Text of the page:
The battle over who will be our next secretary of state seems to have taken an ugly turn, though the divisions are typical: the establishment vs. the grassroots. In this case Mitt Romney and Rudolph Giuliani’s respective camps going at it. Jeremy Peters and Maggie Haberman of The New York Times reported that Mr. Trump has become wary of picking Giuliani as our top diplomat, given his consulting group has a contract with Qatar and his high-priced speaking engagements. It also didn’t help that the former New York mayor mouthed off to The Wall Street Journal that he would be a better pick than John Bolton. Giuliani has indicated that secretary of state is the only position he’s interested in, besides the Trump transition team having him selected as Director of National Intelligence as a fall back:
Rival factions of Republicans are locked in an increasingly caustic and public battle to influence President-elect Donald J. Trump’s choice for secretary of state, leaving a prominent hole in an otherwise quickly formed national security team that is unlikely to be filled until next week at the earliest.
The debate inside Mr. Trump’s wide circle of formal and informal advisers — pitting supporters of one leading contender, Mitt Romney, against those of another, Rudolph W. Giuliani — has led to the kind of dramatic airing of differences that characterized Mr. Trump’s unconventional and often squabbling campaign team.
And it traces the outlines of the enduring split in the Republican Party between establishment figures who scoffed at Mr. Trump’s chances of victory and the grass-roots insurgents who backed him as a disrupter of the Washington power structure.
The most publicly vocal faction has been the group opposed to Mr. Romney, which has questioned whether he would be loyal after his searing criticism of Mr. Trump during the campaign. But Mr. Trump himself has told aides that he believes Mr. Romney “looks the part” and would make a fine secretary of state, a senior Trump official said on Thursday. Mr. Trump, who is always difficult to read and is capable of changing his mind at any minute, has also praised Mr. Giuliani in recent conversations with acquaintances.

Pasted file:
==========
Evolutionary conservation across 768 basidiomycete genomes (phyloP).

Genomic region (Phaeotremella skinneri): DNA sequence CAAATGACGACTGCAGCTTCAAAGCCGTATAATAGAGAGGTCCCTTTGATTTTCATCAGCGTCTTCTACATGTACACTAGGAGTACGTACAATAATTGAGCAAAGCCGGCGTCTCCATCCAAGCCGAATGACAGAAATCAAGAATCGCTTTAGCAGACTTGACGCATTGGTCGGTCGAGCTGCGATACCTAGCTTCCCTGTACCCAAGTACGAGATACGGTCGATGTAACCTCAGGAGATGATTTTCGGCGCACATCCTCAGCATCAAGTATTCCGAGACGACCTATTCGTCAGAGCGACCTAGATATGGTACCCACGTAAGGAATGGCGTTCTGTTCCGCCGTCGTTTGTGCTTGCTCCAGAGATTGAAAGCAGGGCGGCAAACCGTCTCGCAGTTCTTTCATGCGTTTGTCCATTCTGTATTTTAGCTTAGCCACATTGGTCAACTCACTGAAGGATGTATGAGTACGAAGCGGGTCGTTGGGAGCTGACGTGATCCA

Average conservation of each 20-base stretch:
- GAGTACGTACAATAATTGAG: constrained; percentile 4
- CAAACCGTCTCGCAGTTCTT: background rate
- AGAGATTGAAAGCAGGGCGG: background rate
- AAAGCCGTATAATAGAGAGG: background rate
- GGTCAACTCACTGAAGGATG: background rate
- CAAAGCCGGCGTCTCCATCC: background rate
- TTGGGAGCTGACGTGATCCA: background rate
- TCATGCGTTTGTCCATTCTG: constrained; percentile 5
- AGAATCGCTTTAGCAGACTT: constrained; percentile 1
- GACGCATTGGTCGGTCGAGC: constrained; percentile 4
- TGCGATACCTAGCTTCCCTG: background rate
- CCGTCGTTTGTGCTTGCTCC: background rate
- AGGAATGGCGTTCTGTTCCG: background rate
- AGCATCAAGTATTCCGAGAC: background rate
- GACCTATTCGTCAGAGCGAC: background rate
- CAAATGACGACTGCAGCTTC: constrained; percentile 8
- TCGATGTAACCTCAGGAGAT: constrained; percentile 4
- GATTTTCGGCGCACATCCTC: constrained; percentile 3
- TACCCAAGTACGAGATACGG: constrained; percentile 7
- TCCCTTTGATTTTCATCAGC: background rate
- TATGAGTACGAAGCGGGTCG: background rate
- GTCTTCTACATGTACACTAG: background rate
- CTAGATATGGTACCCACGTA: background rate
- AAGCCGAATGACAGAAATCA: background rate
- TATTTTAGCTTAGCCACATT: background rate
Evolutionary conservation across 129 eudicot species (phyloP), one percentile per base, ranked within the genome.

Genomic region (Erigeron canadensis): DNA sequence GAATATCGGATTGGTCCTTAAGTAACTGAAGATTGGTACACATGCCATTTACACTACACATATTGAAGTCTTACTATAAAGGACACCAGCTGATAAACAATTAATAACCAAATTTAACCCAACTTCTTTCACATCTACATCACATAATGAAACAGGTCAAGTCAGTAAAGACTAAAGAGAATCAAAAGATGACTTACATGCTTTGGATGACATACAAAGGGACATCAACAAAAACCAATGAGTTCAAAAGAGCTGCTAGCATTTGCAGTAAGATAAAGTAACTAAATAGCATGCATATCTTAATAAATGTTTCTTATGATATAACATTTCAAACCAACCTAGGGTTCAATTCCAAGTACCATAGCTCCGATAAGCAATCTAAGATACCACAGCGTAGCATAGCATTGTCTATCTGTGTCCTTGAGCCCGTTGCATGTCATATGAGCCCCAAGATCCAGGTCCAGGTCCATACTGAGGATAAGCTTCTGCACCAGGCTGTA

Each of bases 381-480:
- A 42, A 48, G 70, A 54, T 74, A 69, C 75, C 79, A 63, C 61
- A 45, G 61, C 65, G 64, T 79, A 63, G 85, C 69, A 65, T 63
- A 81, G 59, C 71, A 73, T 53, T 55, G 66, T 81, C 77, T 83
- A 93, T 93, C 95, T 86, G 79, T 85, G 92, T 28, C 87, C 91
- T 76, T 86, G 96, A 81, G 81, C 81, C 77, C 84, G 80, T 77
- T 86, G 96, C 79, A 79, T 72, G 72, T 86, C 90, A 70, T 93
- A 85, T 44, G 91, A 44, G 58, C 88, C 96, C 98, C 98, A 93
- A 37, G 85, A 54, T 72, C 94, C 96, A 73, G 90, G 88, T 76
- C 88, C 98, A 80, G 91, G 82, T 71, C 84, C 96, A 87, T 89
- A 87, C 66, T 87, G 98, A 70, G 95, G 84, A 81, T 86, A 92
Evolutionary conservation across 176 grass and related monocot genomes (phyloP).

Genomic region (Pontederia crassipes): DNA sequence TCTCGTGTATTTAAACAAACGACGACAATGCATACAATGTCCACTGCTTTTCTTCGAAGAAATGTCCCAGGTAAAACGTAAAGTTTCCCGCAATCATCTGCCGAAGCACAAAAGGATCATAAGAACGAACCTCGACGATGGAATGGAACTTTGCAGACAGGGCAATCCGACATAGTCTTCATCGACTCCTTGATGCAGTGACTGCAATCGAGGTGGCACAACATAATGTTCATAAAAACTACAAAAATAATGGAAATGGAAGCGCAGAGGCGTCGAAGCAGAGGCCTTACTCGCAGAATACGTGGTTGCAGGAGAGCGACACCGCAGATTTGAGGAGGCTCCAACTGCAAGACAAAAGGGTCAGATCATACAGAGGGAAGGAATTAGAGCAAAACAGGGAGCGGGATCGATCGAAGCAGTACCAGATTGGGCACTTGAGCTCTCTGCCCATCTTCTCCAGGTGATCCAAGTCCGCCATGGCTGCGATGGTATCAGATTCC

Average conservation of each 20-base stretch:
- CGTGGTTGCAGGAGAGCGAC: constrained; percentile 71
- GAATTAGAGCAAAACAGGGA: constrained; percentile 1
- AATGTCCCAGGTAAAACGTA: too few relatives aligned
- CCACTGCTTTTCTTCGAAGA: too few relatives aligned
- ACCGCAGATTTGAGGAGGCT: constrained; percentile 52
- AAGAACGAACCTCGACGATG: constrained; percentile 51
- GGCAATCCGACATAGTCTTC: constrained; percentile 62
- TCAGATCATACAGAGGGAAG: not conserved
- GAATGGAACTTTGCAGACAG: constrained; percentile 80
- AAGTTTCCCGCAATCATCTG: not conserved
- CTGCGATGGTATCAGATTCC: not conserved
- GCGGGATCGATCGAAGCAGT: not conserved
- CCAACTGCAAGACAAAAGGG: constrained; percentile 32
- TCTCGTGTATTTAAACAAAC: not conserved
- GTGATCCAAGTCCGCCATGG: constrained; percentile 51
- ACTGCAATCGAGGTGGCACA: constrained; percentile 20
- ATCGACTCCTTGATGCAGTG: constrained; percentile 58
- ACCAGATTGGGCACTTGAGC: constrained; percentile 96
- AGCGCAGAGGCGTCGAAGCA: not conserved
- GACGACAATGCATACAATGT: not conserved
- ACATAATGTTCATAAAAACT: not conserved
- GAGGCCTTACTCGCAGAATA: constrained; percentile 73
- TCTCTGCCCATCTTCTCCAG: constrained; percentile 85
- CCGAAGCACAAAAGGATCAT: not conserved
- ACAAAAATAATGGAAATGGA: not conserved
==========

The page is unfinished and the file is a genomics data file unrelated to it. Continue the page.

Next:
Yet, there’s also a question of loyalty. Mr. Romney became a prominent representative of the Never Trump wing of the party, who torched Trump—saying there would be trickle down racism from the president-elect. In March, he delivered a very publicized speech in Salt Lake City, where he called Trump a fraud and a phony. So, how to remedy this? Well, there are sources that are saying that a very public apology could help Romney if he’s serious about the position (via The Hill):
Fox News is reporting that Donald Trump’s transition team wants Mitt Romney to publicly apologize for railing against the president-elect during the campaign.
A transition official told Fox’s Ed Henry that some in Trump’s inner circle want the former Massachusetts governor to apologize in order to be seriously considered for the secretary of State.
An apology from Romney would probably please the Trump supporters, as it would show how the president-elect can make people grovel to be accepted into the new order of things (for now). At the same time, it would be a confirmation of every criticism in the book over Northeastern Republicans: they’re weak, they’re unprincipled, and they blow with the political wind. Then again, who cares? Romney isn’t running for president again, and he’s certainly going to get confirmed should he be nominated. There’s not much downside other than the usual suspects hurling some unpleasant things his way, which would pale in comparison to the abuse he took during the 2012 election. Yet, Haberman and Peters also noted that this rift between Giuliani and Romney could lead the president-elect to nominate someone else for the position: former Marine Gen. John F. Kelly.